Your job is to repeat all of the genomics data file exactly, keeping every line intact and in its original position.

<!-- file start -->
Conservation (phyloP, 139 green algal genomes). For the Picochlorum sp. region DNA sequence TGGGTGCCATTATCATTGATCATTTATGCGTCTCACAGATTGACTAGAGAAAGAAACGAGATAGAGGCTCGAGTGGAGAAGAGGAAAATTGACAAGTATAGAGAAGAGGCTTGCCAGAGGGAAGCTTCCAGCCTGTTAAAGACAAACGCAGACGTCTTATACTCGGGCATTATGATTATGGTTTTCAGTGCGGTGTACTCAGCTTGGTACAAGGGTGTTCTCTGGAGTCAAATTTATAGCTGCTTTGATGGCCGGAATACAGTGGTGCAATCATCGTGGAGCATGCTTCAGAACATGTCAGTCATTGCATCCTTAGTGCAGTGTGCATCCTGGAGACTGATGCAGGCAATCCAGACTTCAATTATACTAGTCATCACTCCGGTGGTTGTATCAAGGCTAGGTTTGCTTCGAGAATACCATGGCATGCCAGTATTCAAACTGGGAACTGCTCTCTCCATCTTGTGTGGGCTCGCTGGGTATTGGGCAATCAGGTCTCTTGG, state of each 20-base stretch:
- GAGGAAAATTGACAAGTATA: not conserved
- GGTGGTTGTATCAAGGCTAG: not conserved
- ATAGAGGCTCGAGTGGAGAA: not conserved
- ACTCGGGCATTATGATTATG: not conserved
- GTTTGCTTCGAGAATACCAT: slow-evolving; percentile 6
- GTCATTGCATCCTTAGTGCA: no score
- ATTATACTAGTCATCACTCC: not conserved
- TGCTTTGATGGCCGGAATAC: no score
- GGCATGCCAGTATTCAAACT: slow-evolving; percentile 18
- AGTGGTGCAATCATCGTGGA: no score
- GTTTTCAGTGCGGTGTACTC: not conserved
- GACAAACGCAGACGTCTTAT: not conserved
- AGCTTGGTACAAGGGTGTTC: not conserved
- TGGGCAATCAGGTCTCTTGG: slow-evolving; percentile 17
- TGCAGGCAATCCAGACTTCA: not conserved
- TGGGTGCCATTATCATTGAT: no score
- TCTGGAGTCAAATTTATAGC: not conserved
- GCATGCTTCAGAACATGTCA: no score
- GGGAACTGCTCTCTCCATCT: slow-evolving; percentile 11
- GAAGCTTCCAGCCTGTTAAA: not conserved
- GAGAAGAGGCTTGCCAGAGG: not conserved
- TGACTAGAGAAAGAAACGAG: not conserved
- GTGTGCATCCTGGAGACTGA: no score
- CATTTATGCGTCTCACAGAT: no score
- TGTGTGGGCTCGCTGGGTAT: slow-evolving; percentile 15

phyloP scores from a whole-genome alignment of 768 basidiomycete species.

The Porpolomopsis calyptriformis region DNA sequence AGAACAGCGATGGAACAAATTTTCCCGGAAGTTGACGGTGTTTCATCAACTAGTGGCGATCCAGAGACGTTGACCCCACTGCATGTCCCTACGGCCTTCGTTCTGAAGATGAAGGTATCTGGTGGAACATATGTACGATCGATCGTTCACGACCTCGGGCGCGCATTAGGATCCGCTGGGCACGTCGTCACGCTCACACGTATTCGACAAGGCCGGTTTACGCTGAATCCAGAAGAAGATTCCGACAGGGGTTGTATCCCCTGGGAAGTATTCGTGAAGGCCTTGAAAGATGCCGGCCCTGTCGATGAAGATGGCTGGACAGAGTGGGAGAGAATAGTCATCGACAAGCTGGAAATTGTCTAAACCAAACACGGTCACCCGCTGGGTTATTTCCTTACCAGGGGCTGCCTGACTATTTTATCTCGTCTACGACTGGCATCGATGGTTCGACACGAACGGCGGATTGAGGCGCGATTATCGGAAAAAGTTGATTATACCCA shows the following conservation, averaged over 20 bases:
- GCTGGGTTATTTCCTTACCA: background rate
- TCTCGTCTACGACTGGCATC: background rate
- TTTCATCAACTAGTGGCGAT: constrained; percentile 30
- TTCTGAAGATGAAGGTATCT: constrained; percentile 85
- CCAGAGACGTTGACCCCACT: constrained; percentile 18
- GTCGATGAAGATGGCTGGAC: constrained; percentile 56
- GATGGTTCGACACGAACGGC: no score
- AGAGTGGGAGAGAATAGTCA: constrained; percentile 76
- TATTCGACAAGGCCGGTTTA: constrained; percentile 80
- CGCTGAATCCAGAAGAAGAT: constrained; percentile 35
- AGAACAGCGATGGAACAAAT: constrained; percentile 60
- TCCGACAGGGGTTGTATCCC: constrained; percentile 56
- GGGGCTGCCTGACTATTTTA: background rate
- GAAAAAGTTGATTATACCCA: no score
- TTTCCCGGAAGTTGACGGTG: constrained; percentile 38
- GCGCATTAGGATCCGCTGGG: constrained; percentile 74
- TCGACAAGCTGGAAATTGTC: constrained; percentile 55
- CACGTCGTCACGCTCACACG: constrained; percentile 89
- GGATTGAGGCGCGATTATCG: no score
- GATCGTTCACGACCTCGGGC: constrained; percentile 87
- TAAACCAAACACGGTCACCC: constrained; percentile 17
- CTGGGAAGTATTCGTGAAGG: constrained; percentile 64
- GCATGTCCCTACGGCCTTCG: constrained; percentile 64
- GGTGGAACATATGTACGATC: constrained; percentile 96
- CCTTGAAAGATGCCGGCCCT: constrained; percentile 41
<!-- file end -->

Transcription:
Conservation (phyloP, 139 green algal genomes). For the Picochlorum sp. region DNA sequence TGGGTGCCATTATCATTGATCATTTATGCGTCTCACAGATTGACTAGAGAAAGAAACGAGATAGAGGCTCGAGTGGAGAAGAGGAAAATTGACAAGTATAGAGAAGAGGCTTGCCAGAGGGAAGCTTCCAGCCTGTTAAAGACAAACGCAGACGTCTTATACTCGGGCATTATGATTATGGTTTTCAGTGCGGTGTACTCAGCTTGGTACAAGGGTGTTCTCTGGAGTCAAATTTATAGCTGCTTTGATGGCCGGAATACAGTGGTGCAATCATCGTGGAGCATGCTTCAGAACATGTCAGTCATTGCATCCTTAGTGCAGTGTGCATCCTGGAGACTGATGCAGGCAATCCAGACTTCAATTATACTAGTCATCACTCCGGTGGTTGTATCAAGGCTAGGTTTGCTTCGAGAATACCATGGCATGCCAGTATTCAAACTGGGAACTGCTCTCTCCATCTTGTGTGGGCTCGCTGGGTATTGGGCAATCAGGTCTCTTGG, state of each 20-base stretch:
- GAGGAAAATTGACAAGTATA: not conserved
- GGTGGTTGTATCAAGGCTAG: not conserved
- ATAGAGGCTCGAGTGGAGAA: not conserved
- ACTCGGGCATTATGATTATG: not conserved
- GTTTGCTTCGAGAATACCAT: slow-evolving; percentile 6
- GTCATTGCATCCTTAGTGCA: no score
- ATTATACTAGTCATCACTCC: not conserved
- TGCTTTGATGGCCGGAATAC: no score
- GGCATGCCAGTATTCAAACT: slow-evolving; percentile 18
- AGTGGTGCAATCATCGTGGA: no score
- GTTTTCAGTGCGGTGTACTC: not conserved
- GACAAACGCAGACGTCTTAT: not conserved
- AGCTTGGTACAAGGGTGTTC: not conserved
- TGGGCAATCAGGTCTCTTGG: slow-evolving; percentile 17
- TGCAGGCAATCCAGACTTCA: not conserved
- TGGGTGCCATTATCATTGAT: no score
- TCTGGAGTCAAATTTATAGC: not conserved
- GCATGCTTCAGAACATGTCA: no score
- GGGAACTGCTCTCTCCATCT: slow-evolving; percentile 11
- GAAGCTTCCAGCCTGTTAAA: not conserved
- GAGAAGAGGCTTGCCAGAGG: not conserved
- TGACTAGAGAAAGAAACGAG: not conserved
- GTGTGCATCCTGGAGACTGA: no score
- CATTTATGCGTCTCACAGAT: no score
- TGTGTGGGCTCGCTGGGTAT: slow-evolving; percentile 15

phyloP scores from a whole-genome alignment of 768 basidiomycete species.

The Porpolomopsis calyptriformis region DNA sequence AGAACAGCGATGGAACAAATTTTCCCGGAAGTTGACGGTGTTTCATCAACTAGTGGCGATCCAGAGACGTTGACCCCACTGCATGTCCCTACGGCCTTCGTTCTGAAGATGAAGGTATCTGGTGGAACATATGTACGATCGATCGTTCACGACCTCGGGCGCGCATTAGGATCCGCTGGGCACGTCGTCACGCTCACACGTATTCGACAAGGCCGGTTTACGCTGAATCCAGAAGAAGATTCCGACAGGGGTTGTATCCCCTGGGAAGTATTCGTGAAGGCCTTGAAAGATGCCGGCCCTGTCGATGAAGATGGCTGGACAGAGTGGGAGAGAATAGTCATCGACAAGCTGGAAATTGTCTAAACCAAACACGGTCACCCGCTGGGTTATTTCCTTACCAGGGGCTGCCTGACTATTTTATCTCGTCTACGACTGGCATCGATGGTTCGACACGAACGGCGGATTGAGGCGCGATTATCGGAAAAAGTTGATTATACCCA shows the following conservation, averaged over 20 bases:
- GCTGGGTTATTTCCTTACCA: background rate
- TCTCGTCTACGACTGGCATC: background rate
- TTTCATCAACTAGTGGCGAT: constrained; percentile 30
- TTCTGAAGATGAAGGTATCT: constrained; percentile 85
- CCAGAGACGTTGACCCCACT: constrained; percentile 18
- GTCGATGAAGATGGCTGGAC: constrained; percentile 56
- GATGGTTCGACACGAACGGC: no score
- AGAGTGGGAGAGAATAGTCA: constrained; percentile 76
- TATTCGACAAGGCCGGTTTA: constrained; percentile 80
- CGCTGAATCCAGAAGAAGAT: constrained; percentile 35
- AGAACAGCGATGGAACAAAT: constrained; percentile 60
- TCCGACAGGGGTTGTATCCC: constrained; percentile 56
- GGGGCTGCCTGACTATTTTA: background rate
- GAAAAAGTTGATTATACCCA: no score
- TTTCCCGGAAGTTGACGGTG: constrained; percentile 38
- GCGCATTAGGATCCGCTGGG: constrained; percentile 74
- TCGACAAGCTGGAAATTGTC: constrained; percentile 55
- CACGTCGTCACGCTCACACG: constrained; percentile 89
- GGATTGAGGCGCGATTATCG: no score
- GATCGTTCACGACCTCGGGC: constrained; percentile 87
- TAAACCAAACACGGTCACCC: constrained; percentile 17
- CTGGGAAGTATTCGTGAAGG: constrained; percentile 64
- GCATGTCCCTACGGCCTTCG: constrained; percentile 64
- GGTGGAACATATGTACGATC: constrained; percentile 96
- CCTTGAAAGATGCCGGCCCT: constrained; percentile 41